An installment sale is a sale of property where you receive at least one payment after the tax year of the sale. For example, if you sell a rental property, and the buyer agrees to pay you over a five-year period, that’s an installment sale.
You can report part of your gain when you receive each payment, rather than all of your gain in the year of the sale. This is called the installment method. You can opt out of the installment method by reporting the gain in the year of the sale. However, you must make this election by the due date of your return, including extensions. You can't use the installment method to report a loss.
Here’s how to report an installment sale in TurboTax and create a Form 6252.
If the asset you’re selling is shown as an asset on a business schedule, such as Schedule C, Schedule E, or Schedule F, you should report the installment sale on that schedule. Just indicate that the asset was sold that year, and we’ll ask if it was an installment sale. Then we’ll ask for some details to calculate your gain.
If the asset is not shown on a business schedule on your return, report it under sale of business property. We’ll ask if it’s a sale of real estate, cars, or anything else for which you receive payments over two or more tax years. Then we’ll ask for some details to calculate your gain.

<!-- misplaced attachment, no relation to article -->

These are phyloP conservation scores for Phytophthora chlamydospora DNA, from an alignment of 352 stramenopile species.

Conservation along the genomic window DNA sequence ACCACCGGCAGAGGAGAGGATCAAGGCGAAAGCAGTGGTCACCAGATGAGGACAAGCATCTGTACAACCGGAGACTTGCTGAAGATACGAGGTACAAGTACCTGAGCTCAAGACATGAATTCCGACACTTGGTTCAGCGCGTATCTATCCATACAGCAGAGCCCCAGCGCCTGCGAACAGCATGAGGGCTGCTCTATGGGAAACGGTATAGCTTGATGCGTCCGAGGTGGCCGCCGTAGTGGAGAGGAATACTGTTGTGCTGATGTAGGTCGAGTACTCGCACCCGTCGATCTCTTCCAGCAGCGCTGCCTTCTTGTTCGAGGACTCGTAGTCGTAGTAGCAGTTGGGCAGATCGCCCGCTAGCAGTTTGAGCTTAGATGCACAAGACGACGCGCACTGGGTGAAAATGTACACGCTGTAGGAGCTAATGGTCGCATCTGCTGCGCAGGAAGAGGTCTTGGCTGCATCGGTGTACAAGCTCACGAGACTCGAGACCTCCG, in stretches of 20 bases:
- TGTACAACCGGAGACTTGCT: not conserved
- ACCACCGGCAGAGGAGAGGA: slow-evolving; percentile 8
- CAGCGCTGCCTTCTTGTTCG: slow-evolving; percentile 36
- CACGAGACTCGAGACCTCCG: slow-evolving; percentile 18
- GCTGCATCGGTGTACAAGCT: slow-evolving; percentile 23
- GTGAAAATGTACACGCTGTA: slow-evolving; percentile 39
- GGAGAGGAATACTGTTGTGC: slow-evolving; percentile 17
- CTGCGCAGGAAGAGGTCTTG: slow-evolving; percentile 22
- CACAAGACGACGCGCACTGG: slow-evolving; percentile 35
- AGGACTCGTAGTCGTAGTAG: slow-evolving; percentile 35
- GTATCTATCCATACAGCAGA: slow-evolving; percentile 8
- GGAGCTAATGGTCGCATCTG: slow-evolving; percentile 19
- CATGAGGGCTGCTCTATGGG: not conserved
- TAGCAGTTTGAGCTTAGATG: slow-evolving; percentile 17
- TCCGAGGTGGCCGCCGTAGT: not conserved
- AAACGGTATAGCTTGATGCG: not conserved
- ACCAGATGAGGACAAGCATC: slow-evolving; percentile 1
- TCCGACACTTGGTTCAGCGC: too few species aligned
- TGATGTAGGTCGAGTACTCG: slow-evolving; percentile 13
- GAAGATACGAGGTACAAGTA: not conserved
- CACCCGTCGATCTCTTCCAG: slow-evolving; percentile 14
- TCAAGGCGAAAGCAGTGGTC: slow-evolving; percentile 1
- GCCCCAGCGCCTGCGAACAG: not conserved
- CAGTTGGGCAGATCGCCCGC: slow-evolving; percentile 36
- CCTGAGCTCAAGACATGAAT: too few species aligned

You sell unimproved land for $100,000. It was purchased five years ago for $25,000. The buyer agrees to pay you $20,000 per year for five years plus interest. This year, you receive $20,000 in principal and $5,000 in interest. Your gross profit percentage is 75% ($25,000/$100,000).
Your gain on the sale is 75% of the principal which is $15,000. This is reported on Schedule D as a capital gain. Your interest, $5,000, is reported on Schedule B. The other $5,000 in principal is return of your basis and isn’t reported.
You purchased a rental property five years ago for $25,000, but over the years you claimed $2,726 in depreciation. Your adjusted basis is $22,274 ($25,000 - $2,726). You’ve now sold it for $100,000. This year, you received $20,000 in principal and $5,000 in interest. Your gross profit percentage is 77.7% ($22,274/$100,000).
Your gain on the sale is 77.7% of the principal, or $15,545. This is reported on Schedule D as a capital gain. Your interest, $5,000, is reported on Schedule B. The other $4,455 is return of your basis and isn’t reported.